An ideal education

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On 23 March 1887, before a large and appreciative audience, the University of Melbourne’s newly-appointed professor of chemistry delivered his inaugural address. David Orme Masson was an energetic young Scot whose skill with language reflected his family’s literary connections. His father was professor of rhetoric and English literature at Edinburgh University, while his mother grew up in a wealthy household, surrounded by poets and writers. In a confident and wide-ranging address, Masson surveyed the relationship between chemistry and industry, reviewed the history of his discipline, and reflected upon the role of the university. He made his ambitions clear. He would not be satisfied with mere technical training, instead he aimed to establish ‘a school of chemistry’, a school that was ‘permeated with the atmosphere of research’. 1 Amongst the audience, a fair-haired law student listened with interest. Littleton Ernest Groom began to ponder the connection between science and society.

Littleton Groom had arrived from Toowoomba in 1886 to study arts and law. 2 It was an exciting time. ‘Marvellous Melbourne’ was in the grip of a land boom, and was reimagining itself as a sophisticated metropolis, a centre of economic and intellectual life. 3 In the parliament and the press, liberals like Alfred Deakin and Charles Pearson were fomenting a tide of social and educational reform. The University, too, was changing. Pearson led a move against the tradition-bound Council, securing the admission of women, and pushing for new chairs in science. After several attempts, he guided a University Reform Bill through parliament in 1881, finally breaking the grip of the conservatives and opening the way for continued evolution. 4

Groom revelled in the feeling of optimism and opportunity. His scholastic attainments were creditable, but it was his contribution to the broader life of the university that drew particular praise. ‘We have never had a student who has shown more public spirit’, the Master of Ormond College wrote glowingly to Groom’s father. 5 Both within the college and as Secretary of the University Union, Groom laboured tirelessly, organising lectures, debates and social occasions, encouraging his fellow students to take an active interest in each other’s work. He was supported by Masson, who drew on his recent experience in Edinburgh to help the students take control of the moribund Melbourne Union. 6

Both Masson and Groom believed that a university should be more than a place of instruction, it should foster a vibrant intellectual life. As Groom argued in a student paper he founded and edited, ‘The University has social functions to perform which are as important as those of book learning’. 7 Groom imagined a community enriched by ideas, interchange and cooperation, a community bound by ‘university sentiment’. 8 It was an image that would echo through his later attempts at nation-building. Australia, like the university, should uphold the value of education and improvement, it should foster cooperation and civility, it should cultivate a national sentiment to unite and inspire its people.

Groom’s real passion was for literature, but true to his own exhortation to imbibe of knowledge in all its forms and flavours, he became increasingly intrigued by the possibilities of science. His arrival at university had coincided not only with the appointment of Masson to the chemistry chair, but also with passing of regulations for the Bachelor of Science degree. 9 Changes were afoot, as the sciences gradually won a more prominent role within the institution. Increased government funding for science and technology, prompted perhaps by Pearson’s persistent advocacy, enabled the construction of new laboratory facilities. 10 Masson’s hopes of encouraging original research were further bolstered by the appointment of two more young and enthusiastic scientists: Walter Baldwin Spencer to the biology chair in 1887, and Thomas Ranken Lyle to natural philosophy in 1889. 11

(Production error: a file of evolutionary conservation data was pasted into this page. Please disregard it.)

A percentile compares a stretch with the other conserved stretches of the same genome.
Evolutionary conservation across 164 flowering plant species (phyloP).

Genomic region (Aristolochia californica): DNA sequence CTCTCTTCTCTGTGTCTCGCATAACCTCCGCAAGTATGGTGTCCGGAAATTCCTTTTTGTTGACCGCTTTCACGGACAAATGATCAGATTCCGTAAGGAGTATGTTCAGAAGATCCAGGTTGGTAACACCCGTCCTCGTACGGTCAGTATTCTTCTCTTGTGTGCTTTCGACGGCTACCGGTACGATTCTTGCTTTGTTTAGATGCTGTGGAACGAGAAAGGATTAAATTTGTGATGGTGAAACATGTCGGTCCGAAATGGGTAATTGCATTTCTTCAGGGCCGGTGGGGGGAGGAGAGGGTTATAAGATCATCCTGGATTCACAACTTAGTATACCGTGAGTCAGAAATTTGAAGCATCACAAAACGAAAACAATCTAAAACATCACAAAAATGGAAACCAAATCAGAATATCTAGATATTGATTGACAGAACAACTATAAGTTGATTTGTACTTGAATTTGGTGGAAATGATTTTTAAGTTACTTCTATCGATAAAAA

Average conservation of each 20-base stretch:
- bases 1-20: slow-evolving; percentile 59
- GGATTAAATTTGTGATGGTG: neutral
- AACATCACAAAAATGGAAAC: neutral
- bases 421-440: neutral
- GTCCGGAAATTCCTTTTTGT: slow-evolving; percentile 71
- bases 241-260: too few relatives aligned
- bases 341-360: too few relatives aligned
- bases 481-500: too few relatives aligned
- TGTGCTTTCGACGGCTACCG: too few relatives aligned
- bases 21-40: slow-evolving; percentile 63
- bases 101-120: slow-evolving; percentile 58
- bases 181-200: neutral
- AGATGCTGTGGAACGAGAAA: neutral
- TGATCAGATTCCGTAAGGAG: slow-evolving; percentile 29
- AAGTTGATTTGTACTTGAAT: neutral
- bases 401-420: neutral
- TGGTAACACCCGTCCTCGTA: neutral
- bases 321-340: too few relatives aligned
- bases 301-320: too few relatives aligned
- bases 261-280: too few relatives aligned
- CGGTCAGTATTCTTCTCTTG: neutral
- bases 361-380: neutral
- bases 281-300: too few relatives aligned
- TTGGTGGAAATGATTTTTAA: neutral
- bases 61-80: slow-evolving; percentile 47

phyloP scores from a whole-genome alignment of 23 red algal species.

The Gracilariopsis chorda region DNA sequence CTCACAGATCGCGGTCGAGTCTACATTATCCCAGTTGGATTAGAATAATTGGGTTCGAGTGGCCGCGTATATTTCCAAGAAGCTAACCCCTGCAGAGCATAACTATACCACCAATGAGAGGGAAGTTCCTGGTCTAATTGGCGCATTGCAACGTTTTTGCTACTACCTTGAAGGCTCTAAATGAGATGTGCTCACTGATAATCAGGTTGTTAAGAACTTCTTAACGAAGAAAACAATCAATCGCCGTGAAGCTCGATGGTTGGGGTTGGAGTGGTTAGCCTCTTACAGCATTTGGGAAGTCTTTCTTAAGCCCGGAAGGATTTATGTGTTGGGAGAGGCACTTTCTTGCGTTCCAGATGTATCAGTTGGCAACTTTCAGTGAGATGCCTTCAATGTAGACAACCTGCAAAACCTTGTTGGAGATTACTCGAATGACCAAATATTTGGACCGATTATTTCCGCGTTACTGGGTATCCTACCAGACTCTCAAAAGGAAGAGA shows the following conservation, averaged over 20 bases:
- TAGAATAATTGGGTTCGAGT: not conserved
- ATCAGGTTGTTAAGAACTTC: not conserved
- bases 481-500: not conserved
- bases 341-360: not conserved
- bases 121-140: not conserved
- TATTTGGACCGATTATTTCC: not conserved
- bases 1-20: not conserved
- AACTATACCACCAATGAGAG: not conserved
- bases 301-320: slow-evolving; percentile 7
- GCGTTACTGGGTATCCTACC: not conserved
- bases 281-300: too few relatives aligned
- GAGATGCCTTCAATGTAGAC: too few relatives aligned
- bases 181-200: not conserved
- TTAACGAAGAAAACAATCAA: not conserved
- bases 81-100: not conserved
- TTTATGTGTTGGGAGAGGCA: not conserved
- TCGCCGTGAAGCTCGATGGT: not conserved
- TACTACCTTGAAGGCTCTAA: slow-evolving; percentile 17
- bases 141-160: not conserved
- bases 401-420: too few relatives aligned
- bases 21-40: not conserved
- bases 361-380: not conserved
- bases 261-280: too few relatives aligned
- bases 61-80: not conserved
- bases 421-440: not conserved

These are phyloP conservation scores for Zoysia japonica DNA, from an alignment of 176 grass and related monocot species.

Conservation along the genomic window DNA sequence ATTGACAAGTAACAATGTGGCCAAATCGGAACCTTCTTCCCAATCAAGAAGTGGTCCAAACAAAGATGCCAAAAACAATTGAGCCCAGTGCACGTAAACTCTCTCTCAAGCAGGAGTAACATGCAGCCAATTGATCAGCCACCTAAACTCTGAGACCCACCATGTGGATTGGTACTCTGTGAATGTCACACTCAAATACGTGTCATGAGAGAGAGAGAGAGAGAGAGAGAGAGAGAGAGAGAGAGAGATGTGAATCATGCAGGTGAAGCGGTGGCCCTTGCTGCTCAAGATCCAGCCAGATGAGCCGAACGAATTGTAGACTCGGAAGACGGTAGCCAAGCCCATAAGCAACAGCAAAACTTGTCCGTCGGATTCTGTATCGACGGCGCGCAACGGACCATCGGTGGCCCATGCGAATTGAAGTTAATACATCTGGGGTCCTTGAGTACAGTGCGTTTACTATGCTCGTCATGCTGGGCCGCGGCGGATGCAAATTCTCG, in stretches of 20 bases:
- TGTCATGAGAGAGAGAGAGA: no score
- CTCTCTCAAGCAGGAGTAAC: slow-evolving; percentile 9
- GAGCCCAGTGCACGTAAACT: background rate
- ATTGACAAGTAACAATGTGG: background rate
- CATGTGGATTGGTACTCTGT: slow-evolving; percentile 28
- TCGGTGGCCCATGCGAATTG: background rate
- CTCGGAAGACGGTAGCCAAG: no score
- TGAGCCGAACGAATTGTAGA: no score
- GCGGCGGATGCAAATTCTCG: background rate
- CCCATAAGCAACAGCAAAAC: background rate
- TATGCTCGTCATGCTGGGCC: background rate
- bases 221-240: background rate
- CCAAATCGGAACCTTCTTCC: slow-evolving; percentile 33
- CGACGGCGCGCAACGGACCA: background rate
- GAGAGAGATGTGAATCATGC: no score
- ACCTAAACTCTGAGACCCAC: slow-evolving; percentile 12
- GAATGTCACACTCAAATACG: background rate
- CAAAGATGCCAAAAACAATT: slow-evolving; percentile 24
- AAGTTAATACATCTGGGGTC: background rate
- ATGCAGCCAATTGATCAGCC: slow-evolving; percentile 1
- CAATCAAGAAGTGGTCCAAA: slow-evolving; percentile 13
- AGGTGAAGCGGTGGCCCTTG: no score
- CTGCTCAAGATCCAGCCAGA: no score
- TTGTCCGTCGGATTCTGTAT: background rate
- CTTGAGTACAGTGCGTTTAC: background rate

The Melbourne science professors did much to inculcate a spirit of scientific research within University walls, yet they were also keen to demonstrate its value beyond. Until 1927, the Commonwealth government was headquartered in Melbourne, providing the public-spirited academics with an unprecedented opportunity to exert an influence upon the development of the youthful nation. In 1909, a meeting of the science professors determined to offer their services to the country ‘in connection with some work of investigation of especial Australasian interest’. 12 The Deakin government was in the process of introducing legislation for the Commonwealth takeover of the Northern Territory, with none other than Littleton Groom leading the fight. 13 The scientists suggested they might organise an expedition to gather much needed data about conditions in the north. After some delays and confusion, Baldwin Spencer and the newly-appointed professor of veterinary pathology, JA Gilruth, led a party northwards in a well-publicised attempt to bring the power of science to bear upon the nation’s troublesome frontier. Both Spencer and Gilruth would later take up posts in the Territory’s administration. 14

Masson played a prominent role in Hughes’ plans for a national laboratory, steering the Advisory Committee towards the eventual establishment of the Commonwealth Institute of Science and Industry. When the failing Institute was itself reconstituted in 1926, Masson lent his expertise once more, aiding in the creation of the Council for Scientific and Industrial Research (CSIR). 15 Notably, it was Masson’s former student and successor to the chair of chemistry, David Rivett, who was to lead the new organisation upon its successful mission. 16 Highlighting, perhaps, the interconnections between science and politics in early twentieth century Melbourne, Rivett was married to Alfred Deakin’s daughter, Stella.

While at university, Groom helped organise public lectures by the three new professors under the auspices of the Ormond College Literary and Debating Society. Reports of each lecture he dutifully pasted in his cuttings book, along with articles on history, law, education and of course, his great love, poetry. 17 But what of the connections between the disciplines? How did they contribute to the general good? What of truth? An article by John Morley on the study of literature piqued his interest with its description of the different kinds of knowledge necessary for a healthy society. Groom underlined a section on the commercial importance of scientific and technical education, and also a passage on the ‘business’ of literature which, Morley argued, concerned ‘the enlargement of the moral vision’. 18 In another clipping, the Victorian government’s agricultural chemist, AN Pearson, argued that science and poetry, in combination, could reveal the ‘truths of nature’. 19 There was a balance to be made: Groom was attempting to fit together the components of a good life and a good society. Science had an important part to play, but only within a broader realm of learning that included religion, literature, art and law. Together they offered the young, liberal reformer a basis for action that would guide him through life.